The path to the Rue Reynoire, where the greatest writer of the XIX century Honore de Balzac (1840-1847) lived in a modest mansion, is a ten-minute walk from the Passy metro station.
In honor of the author of the world’s masterpiece, the book “The Human Comedy”, the French have preserved the site of the former suburb in the state of the XIX century. The administration of Paris in 1949 bought the house to create the Museum of Balzac (Maison de Balzac).
The plan of the museum.
The panorama of the museum is hidden by a hilly area. Initially, it appears to the traveler in the form of a small wing, although the museum complex occupies a vast territory. It includes a three-story mansion, a courtyard garden and adjacent buildings. The first floor of the building has been occupied since 1971 by a library with a repository of Balzac’s manuscripts and publications.
Here are selected books and periodicals of that era with the writer’s notes. The upper floor is occupied by an exhibition about the life and work of Balzac. Separate rooms are dedicated to the writer’s beloved Evelina Ganskaya and the work of Auguste Rodin on the monument to Balzac. Paintings by famous French masters help to understand the situation of the XIX century. Not far from the museum complex there is a coffee shop where the writer bought different types of coffee to make his own recipe for the drink.
An exhibition about the life and work of Balzac.
In 1840, the mansion was rented by Monsieur de Bregnol. Under this pseudonym, the already famous writer Balzac was hiding. Such a precaution was necessary, because the writer’s attempt to engage in publishing activities ended in large debts, he lost his property, and was forced to hide from creditors. The writer was satisfied with the presence of a secret door through which he could disappear from uninvited guests. Friends entered through the front door, saying the password.
The modest atmosphere of the house encouraged creativity. The writer’s working day began at midnight. He worked very hard on the text, changing the content of each page several times. The book “The Human Comedy” was completed in the mansion, and many famous novels were written.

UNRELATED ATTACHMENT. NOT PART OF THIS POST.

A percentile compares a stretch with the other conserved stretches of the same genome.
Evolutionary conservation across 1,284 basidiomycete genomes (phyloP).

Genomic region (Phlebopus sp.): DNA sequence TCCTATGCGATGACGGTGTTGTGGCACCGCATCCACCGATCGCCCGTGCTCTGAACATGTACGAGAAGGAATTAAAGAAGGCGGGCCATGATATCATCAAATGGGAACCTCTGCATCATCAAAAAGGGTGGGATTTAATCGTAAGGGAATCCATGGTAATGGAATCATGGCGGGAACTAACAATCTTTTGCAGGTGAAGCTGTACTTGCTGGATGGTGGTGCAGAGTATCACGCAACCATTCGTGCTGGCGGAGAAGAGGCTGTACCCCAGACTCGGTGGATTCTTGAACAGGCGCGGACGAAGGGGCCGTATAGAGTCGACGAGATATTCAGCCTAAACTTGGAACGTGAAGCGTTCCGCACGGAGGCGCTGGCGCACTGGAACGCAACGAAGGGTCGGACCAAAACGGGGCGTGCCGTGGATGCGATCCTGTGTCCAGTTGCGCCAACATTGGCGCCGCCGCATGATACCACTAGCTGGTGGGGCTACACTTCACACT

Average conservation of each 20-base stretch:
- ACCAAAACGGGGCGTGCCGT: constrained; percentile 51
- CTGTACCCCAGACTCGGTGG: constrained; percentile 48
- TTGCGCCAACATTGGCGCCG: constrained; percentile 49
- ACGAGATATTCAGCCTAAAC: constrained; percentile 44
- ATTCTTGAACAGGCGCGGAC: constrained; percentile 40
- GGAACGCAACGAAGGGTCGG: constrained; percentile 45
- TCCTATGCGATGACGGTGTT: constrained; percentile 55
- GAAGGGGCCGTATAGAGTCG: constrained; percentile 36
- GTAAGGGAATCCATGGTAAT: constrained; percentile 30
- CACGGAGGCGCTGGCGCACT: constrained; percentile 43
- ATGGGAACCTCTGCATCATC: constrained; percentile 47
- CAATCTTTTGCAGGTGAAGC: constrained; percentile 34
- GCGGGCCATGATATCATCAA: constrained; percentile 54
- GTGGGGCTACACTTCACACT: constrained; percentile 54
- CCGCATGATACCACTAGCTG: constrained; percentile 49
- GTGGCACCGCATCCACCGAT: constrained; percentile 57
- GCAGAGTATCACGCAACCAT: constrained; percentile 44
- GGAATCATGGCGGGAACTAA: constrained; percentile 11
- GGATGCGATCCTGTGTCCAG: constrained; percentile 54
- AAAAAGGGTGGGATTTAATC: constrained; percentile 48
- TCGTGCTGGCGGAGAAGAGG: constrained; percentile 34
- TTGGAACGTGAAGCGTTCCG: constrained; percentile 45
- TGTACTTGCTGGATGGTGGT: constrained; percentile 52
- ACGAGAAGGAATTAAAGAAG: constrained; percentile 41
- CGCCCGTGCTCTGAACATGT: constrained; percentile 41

The museum staff tried to convey to the visitors the inner world of the writer. They managed to keep the original items: a chair, a desk, a favorite coffee pot, a teapot, and a walking stick. The storefronts show drafts of pages with strikethrough lines and added text. Unfortunately, many of the writer’s belongings are lost. They were sold off after the death of Balzac’s widow.
Evelina Ganskaya Hall.
A whole room is dedicated to the history of the relationship between Evelina of Ghana and Honore de Balzac. They can be presented and understood through many years of correspondence.
From the first meeting in 1932 to the wedding in 1850, it took a long 18 years.
Balzac left the mansion for fleeting meetings with his beloved, but more often he conveyed his feelings through letters.
After the wedding, the family settled in Paris. The happiness didn’t last long. After 5 months, the writer died.
The hall dedicated to the creation of the monument to Balzac.
The history of the creation of the monument to Balzac by the famous sculptor Auguste Rodin is interesting. The work was commissioned by the French Society of Writers. Rodin wanted to convey the inner world of the genius in sculpture. In search of material, he goes to the birthplace of Balzac — the city of Tours, rereads his works, gets acquainted with the reviews of his contemporaries. In 1898, the sculptor exhibited a statue of Balzac in the art salon.
The customer refused to accept the work. Rodin was not supported by his contemporaries, who saw in the sculpture an ironic image, unworthy of the writer’s memory. Rodin rejected offers to sell the monument to other countries — he dreamed of seeing it in Paris. In 1939, France installed the creation of Rodin on one of the so-called squares.
Museum activities.
The house-museum unites lovers of Balzac’s art from all over the world.The museum has several organizations: the “Balzac Research Group” and the “Society of Friends of Balzac”. They are engaged in popularizing the works of the writer, explain to modern readers the idea of the book “Human Comedy”.
The library hosts lectures, seminars, clubs for adults and children, concerts and performances. The museum organizes trips to the places of Balzac’s life and work.
The house-museum adequately presents the atmosphere of the XIX century — the time of the life of the world’s greatest writer.